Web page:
Finding a Home in the Law and Courts Section

Rebecca Hamlin, Associate Professor, Department of Political Science and Legal Studies Program, University of Massachusetts Amherst

About fifteen years ago, I was a young political-scientist-in-training with strong interests in law and courts and migration. Many different people advised me to pick one of those interests and make it my primary field so that I wouldn’t “fall between stools” and cause confusion about whether I was really a law and courtier or a migration scholar. When I responded that I wanted to do both equally, some well-meaning mentors suggested that wouldn’t work because law was not central to the study of migration, and migration was not central to the study of law. At that time, there was no Migration and Citizenship Section of APSA, so I found myself with one option: trying to be an active member of the Law and Courts section despite having been told I was on the periphery of that community.

At first, I felt adrift in a sea of mostly white men who study the U.S. Supreme Court. After going to some panels and attending the APSA business meeting and reception, I felt out of place. Looking at the traffic on the listserv, I felt really out of place. When I told people I studied asylum adjudication, few seemed particularly interested. I secretly worried that my passion for the study of migration somehow made me soft, or without rigor, because I wasn’t just interested in law and courts for the sake of studying those things. I was deeply motivated by the human toll that law and courts take on people who try to navigate them in order to protect themselves. I now know that most people in the Law and Courts Section are motivated by some kind of passion and human concern (even white men who study the Supreme Court!). At the time, however, my insecurities drowned out my ability to see past what felt like aggressive gate-keeping behavior.

I remember one senior scholar dismissively informing me that the Supreme Court had never made a significant immigration decision because that was a niche area of law. I didn’t have the confidence to tell him that a) he was wrong, the Supreme Court had recently made some highly significant immigration related decisions and seemed to be making more each year, b) I was actually studying administrative courts both in the US and elsewhere, and c) sometimes the Supreme Court makes really important immigration policy when it chooses not to take a case. Instead, I just questioned whether I should keep trying with APSA or re-orient myself totally towards the Law and Society world, which felt like it was much more accepting of the type of work I did.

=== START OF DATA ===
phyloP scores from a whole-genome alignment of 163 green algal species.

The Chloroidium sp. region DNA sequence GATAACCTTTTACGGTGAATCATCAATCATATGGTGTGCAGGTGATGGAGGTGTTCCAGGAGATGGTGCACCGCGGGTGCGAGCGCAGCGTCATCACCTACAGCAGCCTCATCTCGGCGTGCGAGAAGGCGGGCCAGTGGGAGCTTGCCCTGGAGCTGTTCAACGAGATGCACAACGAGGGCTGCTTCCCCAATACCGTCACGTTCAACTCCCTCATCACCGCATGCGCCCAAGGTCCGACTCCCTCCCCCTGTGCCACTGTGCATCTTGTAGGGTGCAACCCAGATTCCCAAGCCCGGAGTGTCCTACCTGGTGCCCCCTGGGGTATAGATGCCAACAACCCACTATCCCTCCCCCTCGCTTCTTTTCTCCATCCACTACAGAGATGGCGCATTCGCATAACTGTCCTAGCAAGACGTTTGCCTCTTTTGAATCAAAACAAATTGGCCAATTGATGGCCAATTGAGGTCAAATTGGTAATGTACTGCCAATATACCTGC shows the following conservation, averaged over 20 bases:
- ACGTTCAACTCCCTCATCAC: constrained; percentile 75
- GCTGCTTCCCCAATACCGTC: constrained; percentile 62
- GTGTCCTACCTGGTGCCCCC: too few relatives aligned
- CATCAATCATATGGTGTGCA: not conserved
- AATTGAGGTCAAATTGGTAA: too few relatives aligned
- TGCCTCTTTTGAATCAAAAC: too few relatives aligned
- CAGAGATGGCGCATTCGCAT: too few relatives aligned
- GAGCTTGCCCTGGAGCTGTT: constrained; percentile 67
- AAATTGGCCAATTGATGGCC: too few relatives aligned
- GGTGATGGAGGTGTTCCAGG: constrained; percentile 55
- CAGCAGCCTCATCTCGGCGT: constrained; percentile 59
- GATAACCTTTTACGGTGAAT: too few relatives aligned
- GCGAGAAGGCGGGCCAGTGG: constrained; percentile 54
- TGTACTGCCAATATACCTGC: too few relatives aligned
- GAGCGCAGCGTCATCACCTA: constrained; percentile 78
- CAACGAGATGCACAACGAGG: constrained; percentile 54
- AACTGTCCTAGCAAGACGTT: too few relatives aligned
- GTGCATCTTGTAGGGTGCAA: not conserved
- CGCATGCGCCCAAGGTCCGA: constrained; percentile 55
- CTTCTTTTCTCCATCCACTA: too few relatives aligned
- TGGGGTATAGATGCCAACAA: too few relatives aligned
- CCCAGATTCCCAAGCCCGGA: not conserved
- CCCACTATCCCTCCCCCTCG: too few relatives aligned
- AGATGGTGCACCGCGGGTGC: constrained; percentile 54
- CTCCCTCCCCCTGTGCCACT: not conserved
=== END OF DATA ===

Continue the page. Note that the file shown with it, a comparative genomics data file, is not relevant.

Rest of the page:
Thankfully, I didn’t give up. And, through going to conferences, I eventually met amazing scholars like Anna Law and Susan Sterett who gave me advice, mentorship, and support of the frank and unvarnished variety – my favorite kind! They showed me that you can study law, courts, and migration in a rigorous and impressive way that has heart. Simply having a few people like them express interest in my work and act like it belonged in the section made all the difference in the world.

Let me be very clear: I know we have a long way to go to be a diverse and inclusive section. It is still disproportionately male and shockingly white. Just because I now (post tenure) feel more comfortable in the section does not mean that I think its problems are solved. However, the section has also changed dramatically in the time I have been a member in ways that give me great hope. As a general matter, several successive batches of section leadership have worked hard to understand climate issues via a member survey, to end the toxicity of the listserv by changing its format, and to take a stand against bullying and harassing behavior which has occurred far too frequently over the years. These efforts are bound to diversify the section since we know that a hostile climate is more likely to drive away women, people of color, LGBTQIA+ members, and those of us who study law and courts beyond Capitol Hill.

I’m also hopeful about the ways in which the tent of Law and Courts has been expanding. Just to focus on my particular area of interest as one exciting example of change, this summer the section hosted a well-attended Brown Bag event showcasing new research on law and migration. And there is a panel at the upcoming APSA meeting with the title “The Role of Courts in Migration and Asylum.” My younger self would have killed for such things, and it is so validating to see them finally happening.

So in the hopes that someone reading this is in a similar situation to the one I was in fifteen years ago: Hello and welcome! If you think you study law and courts, you do! You belong. If you would like to get involved in running the section in some capacity, please don’t be shy. Reach out to section leadership. The section has only changed because the people in charge of it worked to actively change it. And if you have ideas, we want to hear them. I thought I wasn’t ‘qualified’ to serve on the Executive Council of the section when I got nominated because I wasn’t a central figure in it. Then, I ended up really enjoying learning about the inner workings of the section. I can honestly say now that it finally feels like a community to me.

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